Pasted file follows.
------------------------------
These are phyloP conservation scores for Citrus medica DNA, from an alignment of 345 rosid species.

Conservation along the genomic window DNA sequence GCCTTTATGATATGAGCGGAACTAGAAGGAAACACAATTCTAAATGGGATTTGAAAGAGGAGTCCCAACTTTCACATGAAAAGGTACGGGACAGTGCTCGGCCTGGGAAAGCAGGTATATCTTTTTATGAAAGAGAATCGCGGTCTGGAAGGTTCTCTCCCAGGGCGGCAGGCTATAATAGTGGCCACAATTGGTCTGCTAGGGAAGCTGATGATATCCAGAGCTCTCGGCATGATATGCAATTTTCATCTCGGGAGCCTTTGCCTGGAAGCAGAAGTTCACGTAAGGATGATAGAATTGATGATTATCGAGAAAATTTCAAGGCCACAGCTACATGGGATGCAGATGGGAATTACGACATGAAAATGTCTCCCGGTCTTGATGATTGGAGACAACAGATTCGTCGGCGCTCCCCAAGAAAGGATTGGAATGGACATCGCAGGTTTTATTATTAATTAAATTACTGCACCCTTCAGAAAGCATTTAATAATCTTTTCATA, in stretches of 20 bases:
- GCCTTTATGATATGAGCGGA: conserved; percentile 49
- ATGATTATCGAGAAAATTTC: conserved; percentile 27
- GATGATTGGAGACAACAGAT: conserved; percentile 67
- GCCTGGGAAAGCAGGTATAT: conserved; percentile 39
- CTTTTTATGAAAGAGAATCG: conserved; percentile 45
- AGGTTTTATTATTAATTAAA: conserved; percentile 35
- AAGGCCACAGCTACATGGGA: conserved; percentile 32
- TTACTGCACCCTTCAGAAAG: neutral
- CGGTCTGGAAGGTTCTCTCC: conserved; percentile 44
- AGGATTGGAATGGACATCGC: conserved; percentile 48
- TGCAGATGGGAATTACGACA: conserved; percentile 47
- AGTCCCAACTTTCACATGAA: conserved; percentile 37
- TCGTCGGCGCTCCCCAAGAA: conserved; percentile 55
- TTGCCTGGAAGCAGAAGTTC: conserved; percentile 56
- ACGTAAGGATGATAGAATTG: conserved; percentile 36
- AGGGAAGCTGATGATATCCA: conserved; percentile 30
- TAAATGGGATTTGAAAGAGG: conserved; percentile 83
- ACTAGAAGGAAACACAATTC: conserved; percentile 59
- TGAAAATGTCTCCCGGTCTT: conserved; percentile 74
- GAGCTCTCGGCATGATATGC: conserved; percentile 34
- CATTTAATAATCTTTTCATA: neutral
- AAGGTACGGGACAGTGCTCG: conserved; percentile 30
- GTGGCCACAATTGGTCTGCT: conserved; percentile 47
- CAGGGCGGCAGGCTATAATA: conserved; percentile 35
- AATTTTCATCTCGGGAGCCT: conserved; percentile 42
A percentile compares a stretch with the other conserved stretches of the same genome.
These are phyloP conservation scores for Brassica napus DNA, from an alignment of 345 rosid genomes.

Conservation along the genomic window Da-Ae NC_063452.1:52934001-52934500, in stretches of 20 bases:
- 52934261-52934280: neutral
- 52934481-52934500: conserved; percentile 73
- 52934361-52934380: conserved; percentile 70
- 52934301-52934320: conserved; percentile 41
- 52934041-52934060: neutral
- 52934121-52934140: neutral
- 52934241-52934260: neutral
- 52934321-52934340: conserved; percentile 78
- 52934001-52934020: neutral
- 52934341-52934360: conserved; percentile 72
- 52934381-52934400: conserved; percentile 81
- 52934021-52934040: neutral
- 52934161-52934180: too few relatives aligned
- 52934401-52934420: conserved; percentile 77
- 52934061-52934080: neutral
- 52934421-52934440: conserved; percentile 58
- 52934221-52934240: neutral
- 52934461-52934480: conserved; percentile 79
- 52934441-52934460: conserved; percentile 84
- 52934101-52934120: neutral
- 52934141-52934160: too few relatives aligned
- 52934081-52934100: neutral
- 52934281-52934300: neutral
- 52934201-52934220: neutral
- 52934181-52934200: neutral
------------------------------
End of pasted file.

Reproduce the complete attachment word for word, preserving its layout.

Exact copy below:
These are phyloP conservation scores for Citrus medica DNA, from an alignment of 345 rosid species.

Conservation along the genomic window DNA sequence GCCTTTATGATATGAGCGGAACTAGAAGGAAACACAATTCTAAATGGGATTTGAAAGAGGAGTCCCAACTTTCACATGAAAAGGTACGGGACAGTGCTCGGCCTGGGAAAGCAGGTATATCTTTTTATGAAAGAGAATCGCGGTCTGGAAGGTTCTCTCCCAGGGCGGCAGGCTATAATAGTGGCCACAATTGGTCTGCTAGGGAAGCTGATGATATCCAGAGCTCTCGGCATGATATGCAATTTTCATCTCGGGAGCCTTTGCCTGGAAGCAGAAGTTCACGTAAGGATGATAGAATTGATGATTATCGAGAAAATTTCAAGGCCACAGCTACATGGGATGCAGATGGGAATTACGACATGAAAATGTCTCCCGGTCTTGATGATTGGAGACAACAGATTCGTCGGCGCTCCCCAAGAAAGGATTGGAATGGACATCGCAGGTTTTATTATTAATTAAATTACTGCACCCTTCAGAAAGCATTTAATAATCTTTTCATA, in stretches of 20 bases:
- GCCTTTATGATATGAGCGGA: conserved; percentile 49
- ATGATTATCGAGAAAATTTC: conserved; percentile 27
- GATGATTGGAGACAACAGAT: conserved; percentile 67
- GCCTGGGAAAGCAGGTATAT: conserved; percentile 39
- CTTTTTATGAAAGAGAATCG: conserved; percentile 45
- AGGTTTTATTATTAATTAAA: conserved; percentile 35
- AAGGCCACAGCTACATGGGA: conserved; percentile 32
- TTACTGCACCCTTCAGAAAG: neutral
- CGGTCTGGAAGGTTCTCTCC: conserved; percentile 44
- AGGATTGGAATGGACATCGC: conserved; percentile 48
- TGCAGATGGGAATTACGACA: conserved; percentile 47
- AGTCCCAACTTTCACATGAA: conserved; percentile 37
- TCGTCGGCGCTCCCCAAGAA: conserved; percentile 55
- TTGCCTGGAAGCAGAAGTTC: conserved; percentile 56
- ACGTAAGGATGATAGAATTG: conserved; percentile 36
- AGGGAAGCTGATGATATCCA: conserved; percentile 30
- TAAATGGGATTTGAAAGAGG: conserved; percentile 83
- ACTAGAAGGAAACACAATTC: conserved; percentile 59
- TGAAAATGTCTCCCGGTCTT: conserved; percentile 74
- GAGCTCTCGGCATGATATGC: conserved; percentile 34
- CATTTAATAATCTTTTCATA: neutral
- AAGGTACGGGACAGTGCTCG: conserved; percentile 30
- GTGGCCACAATTGGTCTGCT: conserved; percentile 47
- CAGGGCGGCAGGCTATAATA: conserved; percentile 35
- AATTTTCATCTCGGGAGCCT: conserved; percentile 42
A percentile compares a stretch with the other conserved stretches of the same genome.
These are phyloP conservation scores for Brassica napus DNA, from an alignment of 345 rosid genomes.

Conservation along the genomic window Da-Ae NC_063452.1:52934001-52934500, in stretches of 20 bases:
- 52934261-52934280: neutral
- 52934481-52934500: conserved; percentile 73
- 52934361-52934380: conserved; percentile 70
- 52934301-52934320: conserved; percentile 41
- 52934041-52934060: neutral
- 52934121-52934140: neutral
- 52934241-52934260: neutral
- 52934321-52934340: conserved; percentile 78
- 52934001-52934020: neutral
- 52934341-52934360: conserved; percentile 72
- 52934381-52934400: conserved; percentile 81
- 52934021-52934040: neutral
- 52934161-52934180: too few relatives aligned
- 52934401-52934420: conserved; percentile 77
- 52934061-52934080: neutral
- 52934421-52934440: conserved; percentile 58
- 52934221-52934240: neutral
- 52934461-52934480: conserved; percentile 79
- 52934441-52934460: conserved; percentile 84
- 52934101-52934120: neutral
- 52934141-52934160: too few relatives aligned
- 52934081-52934100: neutral
- 52934281-52934300: neutral
- 52934201-52934220: neutral
- 52934181-52934200: neutral